The sea 'began to boil': Freak volcanic eruption of Santorini 1,300 years ago indicates huge blasts can occur during time of quiet

View over Santorini at sunset with the caldera in the background.
The famous white houses of Santorini overlooking the caldera at sunset. (Image credit: Dimitris Meletis via Getty Images)

An eruption at Santorini volcano 1,300 years ago was far larger than previously thought, suggesting explosive blasts can occur even in periods of relative quiet, new research shows.

Santorini is an underwater volcano located along a string of volcanoes known as the Hellenic Island Arc between Greece and Turkey. It can produce eruptions that are so extreme the crust above the magma chamber collapses and forms a bowl-shaped pit, or caldera, several miles across. The last caldera-forming eruption at Santorini, known as the Minoan eruption, occurred in 1600 B.C. and blew the top off what was then one island, leaving behind the present-day archipelago. 

Eruptions of this scale are typically followed by a "rejuvenation" period, during which the magma chamber replenishes and feeds only small eruptions. But a huge explosion in the year A.D. 726 has scientists rethinking how the volcano behaves during quiet periods, according to a study published Monday (March 25) in the journal Nature Geoscience

"Historical accounts mention that, during the summer of 726 C.E., the sea within the Santorini caldera began to boil until dense smoke rose and was accompanied by pyroclastic eruptions," researchers wrote in the study. (Pyroclastic eruptions are characterized by flows of blistering ash, gas and rock.) "Large pumice blocks were ejected in such quantity that they covered the sea over an immense area, reaching the coasts of Macedonia and Asia Minor more than 400 km [kilometers, or 250 miles] away."

Related: Underwater Santorini volcano eruption 520,000 years ago was 15 times bigger than record-breaking Tonga eruption

While these descriptions hint at a huge explosion, the only trace of this eruption previously found was a thin layer of pumice on Palea Kameni — one of two islands that sit in the center of the Santorini caldera, where a vent called the Kameni volcano opened up following the Minoan eruption.

Now, scientists have gleaned the full extent of the 726 eruption and found that it likely blasted from the Kameni vent with a magnitude similar to that of the record-shattering Tonga volcano eruption of 2022, according to the study. 

Research vessel personnel lay down a core barrel on the rig floor to extrude the sediment core extracted from the seabed. (Image credit: Erick Bravo and Thomas Ronge (JRSO-IODP))

To find out more about the eruption, the researchers drilled at different sites around the Kameni vent. The sediment cores they collected revealed a thick layer of pumice and ash, indicating the eruption ejected 0.7 cubic miles (3.1 cubic kilometers) of material — roughly the equivalent of 1 million Olympic swimming pools. Scientists didn't expect to find evidence of such a powerful eruption just 2,300 years after a caldera-forming eruption. The finding suggests the Santorini caldera is capable of exploding when it should — theoretically — be recharging, according to the study.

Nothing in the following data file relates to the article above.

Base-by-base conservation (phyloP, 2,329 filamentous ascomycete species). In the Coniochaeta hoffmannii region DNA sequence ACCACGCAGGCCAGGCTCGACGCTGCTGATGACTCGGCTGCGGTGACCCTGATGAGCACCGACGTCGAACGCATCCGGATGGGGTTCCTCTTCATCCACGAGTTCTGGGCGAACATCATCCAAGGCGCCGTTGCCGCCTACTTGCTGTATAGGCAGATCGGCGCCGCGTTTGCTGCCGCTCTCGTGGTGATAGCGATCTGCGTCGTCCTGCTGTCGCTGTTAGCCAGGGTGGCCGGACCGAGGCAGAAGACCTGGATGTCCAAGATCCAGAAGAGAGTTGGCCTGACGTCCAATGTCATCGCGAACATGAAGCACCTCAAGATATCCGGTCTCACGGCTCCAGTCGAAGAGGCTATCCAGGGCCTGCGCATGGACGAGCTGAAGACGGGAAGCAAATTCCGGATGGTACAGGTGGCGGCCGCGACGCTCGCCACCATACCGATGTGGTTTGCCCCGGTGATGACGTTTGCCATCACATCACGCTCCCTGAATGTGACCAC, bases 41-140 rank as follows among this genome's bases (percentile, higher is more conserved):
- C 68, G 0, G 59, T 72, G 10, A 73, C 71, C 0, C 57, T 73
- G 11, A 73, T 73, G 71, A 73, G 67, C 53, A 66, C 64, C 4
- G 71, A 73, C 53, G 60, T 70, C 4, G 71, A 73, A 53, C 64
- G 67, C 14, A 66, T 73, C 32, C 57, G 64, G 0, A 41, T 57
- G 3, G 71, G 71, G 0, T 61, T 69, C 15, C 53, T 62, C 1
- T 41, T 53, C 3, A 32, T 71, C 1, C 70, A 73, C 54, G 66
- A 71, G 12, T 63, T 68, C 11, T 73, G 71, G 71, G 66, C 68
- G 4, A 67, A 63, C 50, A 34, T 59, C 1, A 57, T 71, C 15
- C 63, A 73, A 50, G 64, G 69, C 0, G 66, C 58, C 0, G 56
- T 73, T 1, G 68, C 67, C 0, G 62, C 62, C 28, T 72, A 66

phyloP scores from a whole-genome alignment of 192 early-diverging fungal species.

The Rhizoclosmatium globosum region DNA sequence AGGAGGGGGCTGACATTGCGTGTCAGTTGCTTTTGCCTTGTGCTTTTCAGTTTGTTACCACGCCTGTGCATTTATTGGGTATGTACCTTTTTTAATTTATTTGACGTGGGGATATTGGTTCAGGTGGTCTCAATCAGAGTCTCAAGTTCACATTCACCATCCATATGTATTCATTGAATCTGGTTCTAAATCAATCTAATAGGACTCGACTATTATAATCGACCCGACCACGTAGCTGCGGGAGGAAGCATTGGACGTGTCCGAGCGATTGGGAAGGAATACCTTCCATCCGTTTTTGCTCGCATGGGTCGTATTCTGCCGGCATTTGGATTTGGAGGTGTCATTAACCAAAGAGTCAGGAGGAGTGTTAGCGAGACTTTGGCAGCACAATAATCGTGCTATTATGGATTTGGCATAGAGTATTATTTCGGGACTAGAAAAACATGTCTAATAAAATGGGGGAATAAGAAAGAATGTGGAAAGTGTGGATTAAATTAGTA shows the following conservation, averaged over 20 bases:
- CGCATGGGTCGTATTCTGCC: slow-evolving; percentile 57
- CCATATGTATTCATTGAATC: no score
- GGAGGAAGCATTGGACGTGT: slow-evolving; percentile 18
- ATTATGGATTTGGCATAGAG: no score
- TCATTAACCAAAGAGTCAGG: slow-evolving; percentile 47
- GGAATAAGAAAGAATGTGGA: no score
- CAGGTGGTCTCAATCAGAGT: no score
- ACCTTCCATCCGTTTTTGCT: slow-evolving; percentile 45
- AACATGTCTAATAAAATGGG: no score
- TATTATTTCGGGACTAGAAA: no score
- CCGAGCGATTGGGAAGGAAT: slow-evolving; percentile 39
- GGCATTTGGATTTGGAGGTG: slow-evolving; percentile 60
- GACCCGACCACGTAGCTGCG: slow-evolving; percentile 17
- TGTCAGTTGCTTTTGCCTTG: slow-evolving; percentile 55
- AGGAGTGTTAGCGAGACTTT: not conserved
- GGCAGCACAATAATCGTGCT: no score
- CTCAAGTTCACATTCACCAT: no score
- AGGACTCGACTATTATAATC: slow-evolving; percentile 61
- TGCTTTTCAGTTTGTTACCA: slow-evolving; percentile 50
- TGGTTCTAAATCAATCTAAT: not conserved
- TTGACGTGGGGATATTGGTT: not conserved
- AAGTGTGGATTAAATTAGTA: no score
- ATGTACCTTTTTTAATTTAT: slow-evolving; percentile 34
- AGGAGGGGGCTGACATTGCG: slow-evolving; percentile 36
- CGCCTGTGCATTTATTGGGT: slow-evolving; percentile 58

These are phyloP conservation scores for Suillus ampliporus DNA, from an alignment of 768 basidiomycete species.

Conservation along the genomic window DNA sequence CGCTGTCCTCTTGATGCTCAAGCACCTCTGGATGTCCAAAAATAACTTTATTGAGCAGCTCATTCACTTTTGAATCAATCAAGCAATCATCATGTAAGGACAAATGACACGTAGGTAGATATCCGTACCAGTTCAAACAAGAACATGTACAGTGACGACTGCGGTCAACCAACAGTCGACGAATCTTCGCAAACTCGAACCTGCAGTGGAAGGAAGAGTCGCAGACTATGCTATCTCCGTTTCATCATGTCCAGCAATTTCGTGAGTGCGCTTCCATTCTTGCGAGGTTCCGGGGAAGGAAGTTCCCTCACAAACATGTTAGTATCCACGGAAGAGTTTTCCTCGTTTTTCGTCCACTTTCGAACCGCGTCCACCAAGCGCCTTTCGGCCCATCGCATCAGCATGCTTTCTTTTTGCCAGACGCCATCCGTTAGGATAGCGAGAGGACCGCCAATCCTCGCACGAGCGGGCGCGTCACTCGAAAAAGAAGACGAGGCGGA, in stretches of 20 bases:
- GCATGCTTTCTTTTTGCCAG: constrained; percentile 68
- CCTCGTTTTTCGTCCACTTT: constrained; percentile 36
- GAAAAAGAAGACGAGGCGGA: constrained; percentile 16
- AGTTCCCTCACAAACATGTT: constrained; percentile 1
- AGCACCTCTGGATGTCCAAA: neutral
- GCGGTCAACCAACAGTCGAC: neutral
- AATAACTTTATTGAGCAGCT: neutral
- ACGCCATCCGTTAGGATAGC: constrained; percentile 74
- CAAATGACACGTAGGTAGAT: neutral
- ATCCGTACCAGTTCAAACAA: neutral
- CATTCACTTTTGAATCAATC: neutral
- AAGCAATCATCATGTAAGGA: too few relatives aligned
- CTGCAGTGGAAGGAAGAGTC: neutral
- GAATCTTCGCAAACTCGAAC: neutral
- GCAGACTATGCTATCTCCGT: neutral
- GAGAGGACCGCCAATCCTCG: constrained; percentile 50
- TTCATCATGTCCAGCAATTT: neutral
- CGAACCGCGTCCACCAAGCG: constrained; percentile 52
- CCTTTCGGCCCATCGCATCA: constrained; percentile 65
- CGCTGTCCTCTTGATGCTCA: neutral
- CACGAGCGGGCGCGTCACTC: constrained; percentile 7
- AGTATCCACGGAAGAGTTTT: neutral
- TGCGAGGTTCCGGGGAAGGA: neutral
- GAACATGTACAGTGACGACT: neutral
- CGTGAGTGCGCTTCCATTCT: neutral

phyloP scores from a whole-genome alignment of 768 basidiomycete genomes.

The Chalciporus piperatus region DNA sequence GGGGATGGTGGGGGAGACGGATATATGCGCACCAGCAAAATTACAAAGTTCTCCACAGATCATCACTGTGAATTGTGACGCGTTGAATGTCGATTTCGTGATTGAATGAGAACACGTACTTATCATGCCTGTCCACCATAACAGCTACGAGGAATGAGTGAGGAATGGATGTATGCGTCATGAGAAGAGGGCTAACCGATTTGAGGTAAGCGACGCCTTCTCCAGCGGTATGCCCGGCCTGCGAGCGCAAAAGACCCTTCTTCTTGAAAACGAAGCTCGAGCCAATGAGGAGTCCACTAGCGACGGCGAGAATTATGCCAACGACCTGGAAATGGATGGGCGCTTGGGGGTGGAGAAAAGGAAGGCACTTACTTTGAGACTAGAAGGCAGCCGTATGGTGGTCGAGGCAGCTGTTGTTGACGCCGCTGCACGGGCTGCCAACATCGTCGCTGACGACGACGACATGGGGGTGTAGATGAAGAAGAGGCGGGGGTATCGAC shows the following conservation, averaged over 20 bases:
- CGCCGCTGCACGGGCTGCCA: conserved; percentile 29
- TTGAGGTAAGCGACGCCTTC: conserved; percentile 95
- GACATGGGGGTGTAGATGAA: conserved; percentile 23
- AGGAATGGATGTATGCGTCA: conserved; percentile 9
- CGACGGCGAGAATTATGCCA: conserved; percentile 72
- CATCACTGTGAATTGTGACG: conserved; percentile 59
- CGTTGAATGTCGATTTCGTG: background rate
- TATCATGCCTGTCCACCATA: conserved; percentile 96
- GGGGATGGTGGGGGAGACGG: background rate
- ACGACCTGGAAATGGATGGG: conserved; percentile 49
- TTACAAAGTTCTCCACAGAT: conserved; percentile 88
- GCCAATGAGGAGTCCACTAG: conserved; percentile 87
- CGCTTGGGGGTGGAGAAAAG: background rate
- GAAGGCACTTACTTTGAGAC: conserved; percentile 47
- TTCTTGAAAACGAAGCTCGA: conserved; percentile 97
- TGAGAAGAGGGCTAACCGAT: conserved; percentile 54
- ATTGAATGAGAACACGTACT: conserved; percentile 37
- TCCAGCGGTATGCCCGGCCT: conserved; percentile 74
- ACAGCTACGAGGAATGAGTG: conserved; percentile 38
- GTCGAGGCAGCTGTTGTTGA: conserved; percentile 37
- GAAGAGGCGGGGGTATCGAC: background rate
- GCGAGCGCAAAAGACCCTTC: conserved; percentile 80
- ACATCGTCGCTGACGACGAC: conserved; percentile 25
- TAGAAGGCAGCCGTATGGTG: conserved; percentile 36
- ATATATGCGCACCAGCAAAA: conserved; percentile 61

"Our finding that the Santorini caldera is capable of producing large explosive eruptions at an early stage in the caldera cycle implies an elevated hazard potential for the eastern Mediterranean region," the researchers wrote.

Chieh Peng (laboratory officer, IODP JRSO) in red jacket helped by Kara Vadman (marine laboratory specialist, IODP JRSO) define where core sections will be cut, while scientists take a first look at the core material and define if and where samples should be collected. (Image credit: Erick Bravo and Thomas Ronge (JRSO-IODP))

The Kameni volcano vent last erupted in 1950, producing small explosions and lava flows. It has since been dormant, except for a phase of unrest between 2011 and 2012, when satellites picked up telltale signs of magma moving beneath the volcano. 

The thin layer of pumice on Palea Kameni island indicated the 726 eruption had a magnitude between 3 and 4 on the Volcanic Explosivity Index, which was until now considered a worst-case scenario for the Kameni volcano vent. 

The new results, however, indicate the eruption was a magnitude 5 event, which is 10 to 100 times bigger than previously thought. "A similar eruptive event today would have severe consequences not only for the inhabitants of Santorini and its neighboring islands but also for the broader eastern Mediterranean," the researchers wrote in the study.

Editor's note: The headline and article were corrected at 6 a.m. ET on March 26, 2024, to remove references to the eruption being as violent as the 2022 Tonga event. The eruption was of the same order of magnitude as the 2022 Tonga event.

Sascha Pare
Trainee staff writer

Sascha is a U.K.-based trainee staff writer at Live Science. She holds a bachelor’s degree in biology from the University of Southampton in England and a master’s degree in science communication from Imperial College London. Her work has appeared in The Guardian and the health website Zoe. Besides writing, she enjoys playing tennis, bread-making and browsing second-hand shops for hidden gems.